Invigorated by his newfound liberty, and numb to the accusations that chased him from his home, he sought his refuge in the forests of Switzerland. Can a man so sensitive to the allurements of nature be blamed for this choice of location? What writer of feeling hasn’t done the same? What poet of sentiment hasn’t been drawn to the chilled comfort of this wintry, free, and mountainous place? It was there that a famous trinity, perhaps the greatest of all literary unions was formed. It comprised, in descending order of brilliance, Byron, Percy Bysshe Shelley, and Mary Godwin Wollstonecraft—with whom the young Percy had recently fallen in love. Enmeshed in the games of reciprocal genius, they decided to challenge one another to produce ghost stories. After some days spent on the eldritch project, only a third of the group was up to the task. Though it haunts us still, we can’t but savor the fruit of her morbid imagination, to which we affix the frightening name, Frankenstein.

Perhaps Byron’s temperament wasn’t suited to the genre upon which the young group of writers had set out. The best he could do (which turned out to be not at all insignificant) was offer some faint suggestions to his personal physician, John William Polidori, by whom a short work entitled, The Vampyre was written. Eventually, the “y” would be replaced by an “i”, and the pallid, blood-sucking, garlic-hating monster would become an integral member of that haunted genre. Byron, it might be said, made an early and important contribution to the vampire’s conception, but he was, before all else, a sensitive and an autobiographical poet uninterested with such themes. Notions of the resurrected and undead surely put into a state of unease his thoroughly human, and already turbulent spirit.

His first great work, Childe Harold’s Pilgrimage, was as deeply intimate a poem as one could be. Serialized in four parts, it was published between the years 1812-1818, upon the completion of his grand European tour (the later installments were added during his self-imposed exile from England, and his brief re-settlement in the northern part of Italy). Of course, given the age in which he was living, and the political turmoil in which the continent was submerged, his grand tour fell rather short of its promising title; its scope was necessarily abridged by the exigencies of the age, and the horrible violence in which his restive neighbors—at the instigation of Napoleon—were now thoroughly engaged.

Napoleon Bonaparte, not yet rebuffed by Moscow and exiled to Elba, was the undisputed lord of western Europe. England, the land of Byron’s birth, was engaged with the conquering Corsican in a costly war, and the freedom of movement between their peoples was, to put it mildly, restricted. Thus, Byron found much of France, Belgium, Holland, Germany, and his beloved Italy inaccessible to his curious peregrinations and his innocent jaunt. As a consequence, he spent the first leg of his trip in the recently subdued peninsula of Iberia, and then, for the majority of the next two years, in Albania, Turkey, and Greece. It was there, along this bridge between the Orient and the Occident, this stormy area out of which the first buds of philosophy and poetry sprang, that his literary acumen was sharpened, his limits of conception were broadened, and his political beliefs were forged.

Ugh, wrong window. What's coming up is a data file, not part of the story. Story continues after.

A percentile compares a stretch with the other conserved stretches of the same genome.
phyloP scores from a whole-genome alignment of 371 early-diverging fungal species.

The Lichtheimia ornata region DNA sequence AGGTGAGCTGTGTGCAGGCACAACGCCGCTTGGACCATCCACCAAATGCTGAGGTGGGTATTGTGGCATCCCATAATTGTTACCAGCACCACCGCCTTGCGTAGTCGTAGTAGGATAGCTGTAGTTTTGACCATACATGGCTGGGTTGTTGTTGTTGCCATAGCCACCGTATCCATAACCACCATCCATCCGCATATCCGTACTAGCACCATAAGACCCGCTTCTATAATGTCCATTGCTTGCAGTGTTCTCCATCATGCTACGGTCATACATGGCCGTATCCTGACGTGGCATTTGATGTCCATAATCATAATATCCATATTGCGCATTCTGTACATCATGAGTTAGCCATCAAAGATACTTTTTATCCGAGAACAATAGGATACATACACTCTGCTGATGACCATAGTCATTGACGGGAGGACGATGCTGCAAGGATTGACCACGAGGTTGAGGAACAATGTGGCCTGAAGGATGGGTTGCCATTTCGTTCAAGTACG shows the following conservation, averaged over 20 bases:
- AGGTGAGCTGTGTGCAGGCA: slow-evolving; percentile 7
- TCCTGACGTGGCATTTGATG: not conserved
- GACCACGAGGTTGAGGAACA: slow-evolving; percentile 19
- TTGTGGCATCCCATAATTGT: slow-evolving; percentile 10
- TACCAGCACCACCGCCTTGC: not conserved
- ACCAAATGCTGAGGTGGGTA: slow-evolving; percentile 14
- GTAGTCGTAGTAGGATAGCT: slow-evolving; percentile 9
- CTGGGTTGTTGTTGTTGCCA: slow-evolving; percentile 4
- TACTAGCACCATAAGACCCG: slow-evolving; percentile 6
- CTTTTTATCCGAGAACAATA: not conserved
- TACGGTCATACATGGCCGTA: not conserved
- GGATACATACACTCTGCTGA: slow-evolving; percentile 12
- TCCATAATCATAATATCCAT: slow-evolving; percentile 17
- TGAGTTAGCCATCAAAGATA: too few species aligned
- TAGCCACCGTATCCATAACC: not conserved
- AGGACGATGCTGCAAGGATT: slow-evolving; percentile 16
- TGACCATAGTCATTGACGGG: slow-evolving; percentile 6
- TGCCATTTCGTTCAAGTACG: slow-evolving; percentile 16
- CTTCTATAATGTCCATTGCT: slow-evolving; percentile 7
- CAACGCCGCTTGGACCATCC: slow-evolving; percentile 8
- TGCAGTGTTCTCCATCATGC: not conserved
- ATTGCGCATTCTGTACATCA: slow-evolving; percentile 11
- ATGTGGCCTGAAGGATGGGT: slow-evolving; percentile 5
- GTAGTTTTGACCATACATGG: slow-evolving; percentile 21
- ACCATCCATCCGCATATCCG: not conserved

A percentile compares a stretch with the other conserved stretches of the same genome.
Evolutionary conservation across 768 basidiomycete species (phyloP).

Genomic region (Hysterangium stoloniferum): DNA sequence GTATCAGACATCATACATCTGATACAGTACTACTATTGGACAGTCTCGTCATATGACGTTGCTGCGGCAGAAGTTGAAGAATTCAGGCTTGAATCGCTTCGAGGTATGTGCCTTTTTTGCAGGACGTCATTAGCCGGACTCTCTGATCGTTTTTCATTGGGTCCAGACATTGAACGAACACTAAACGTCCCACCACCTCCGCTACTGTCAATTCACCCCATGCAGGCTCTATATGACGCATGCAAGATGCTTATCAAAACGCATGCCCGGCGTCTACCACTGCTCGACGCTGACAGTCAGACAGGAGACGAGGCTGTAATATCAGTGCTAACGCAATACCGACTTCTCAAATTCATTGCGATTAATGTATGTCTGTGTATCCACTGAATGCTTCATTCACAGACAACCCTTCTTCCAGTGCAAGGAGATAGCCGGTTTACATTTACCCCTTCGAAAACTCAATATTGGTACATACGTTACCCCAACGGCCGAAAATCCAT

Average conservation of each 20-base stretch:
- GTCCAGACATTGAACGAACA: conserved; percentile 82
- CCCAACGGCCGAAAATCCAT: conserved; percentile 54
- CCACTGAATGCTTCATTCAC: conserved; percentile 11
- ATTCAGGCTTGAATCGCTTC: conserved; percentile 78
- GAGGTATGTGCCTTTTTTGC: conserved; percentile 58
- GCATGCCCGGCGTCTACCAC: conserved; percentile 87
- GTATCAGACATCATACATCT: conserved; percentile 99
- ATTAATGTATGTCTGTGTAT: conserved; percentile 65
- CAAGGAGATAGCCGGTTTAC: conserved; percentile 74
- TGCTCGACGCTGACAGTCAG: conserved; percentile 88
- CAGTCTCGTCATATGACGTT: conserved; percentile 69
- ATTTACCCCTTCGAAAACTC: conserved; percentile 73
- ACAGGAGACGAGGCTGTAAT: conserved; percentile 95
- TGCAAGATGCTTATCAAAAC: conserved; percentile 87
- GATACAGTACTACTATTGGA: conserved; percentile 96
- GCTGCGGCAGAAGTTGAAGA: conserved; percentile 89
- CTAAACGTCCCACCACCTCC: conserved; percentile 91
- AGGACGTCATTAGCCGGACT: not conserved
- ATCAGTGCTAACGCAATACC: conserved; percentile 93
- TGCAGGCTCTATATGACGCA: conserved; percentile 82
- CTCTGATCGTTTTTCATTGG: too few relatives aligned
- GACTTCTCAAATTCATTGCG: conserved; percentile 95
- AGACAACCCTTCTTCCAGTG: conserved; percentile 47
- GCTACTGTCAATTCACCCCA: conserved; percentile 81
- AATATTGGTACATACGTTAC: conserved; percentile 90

Byron prefaced Childe Harold’s Pilgrimage with an open disclaimer by which, despite the apparent sincerity of his message, most of his readers remained unconvinced: “It has been suggested to me by friends, on whose opinions I set a high value, that in this fictitious character, ‘Childe Harold’, I may incur the suspicion off having intended some real personage: this I beg leave, once for all, to disclaim—Harold is the child of imagination”. We mustn’t take too seriously Byron’s loud profession of detachment, or of his unwillingness to claim paternity over a work that bears, like a distinctive fingerprint passed from a father to his son, the unmistakable pattern of his soul. I think we’d all agree that Harold’s parentage is, despite Byron’s valiant attempt to convince us otherwise, at best, somewhat in dispute.

Superficially, Byron might’ve advertised Childe Harold’s Pilgrimage as a kind of impersonal travelogue to which his own, real-life wanderings were, if we were to believe him, clearly dissimilar. He might’ve tried to persuade us that it was nothing more than a fictional, imaginative tale of eastern adventure, a fantasy of strange events in which, in reality, he never actually participated. His English readers soon discovered, however, that it was nothing of the type, and, as a result, his attempts to disown poor Harold were ultimately vain. From its beginning until its end, the work is wholly interiorized; Harold is but a reflection of the author in whose image he was formed. Indeed, the reader begins to question whether he’s meandering about the Mediterranean with Byron as his guide, or charting the frontiers of that suffering author’s soul. So distinctively intimate is the piece, that it becomes impossible to distinguish from a psychological drama. It feels, for better or worse, as though it were an introspective epic, one narrated from a troubled man’s unbosomed point of view.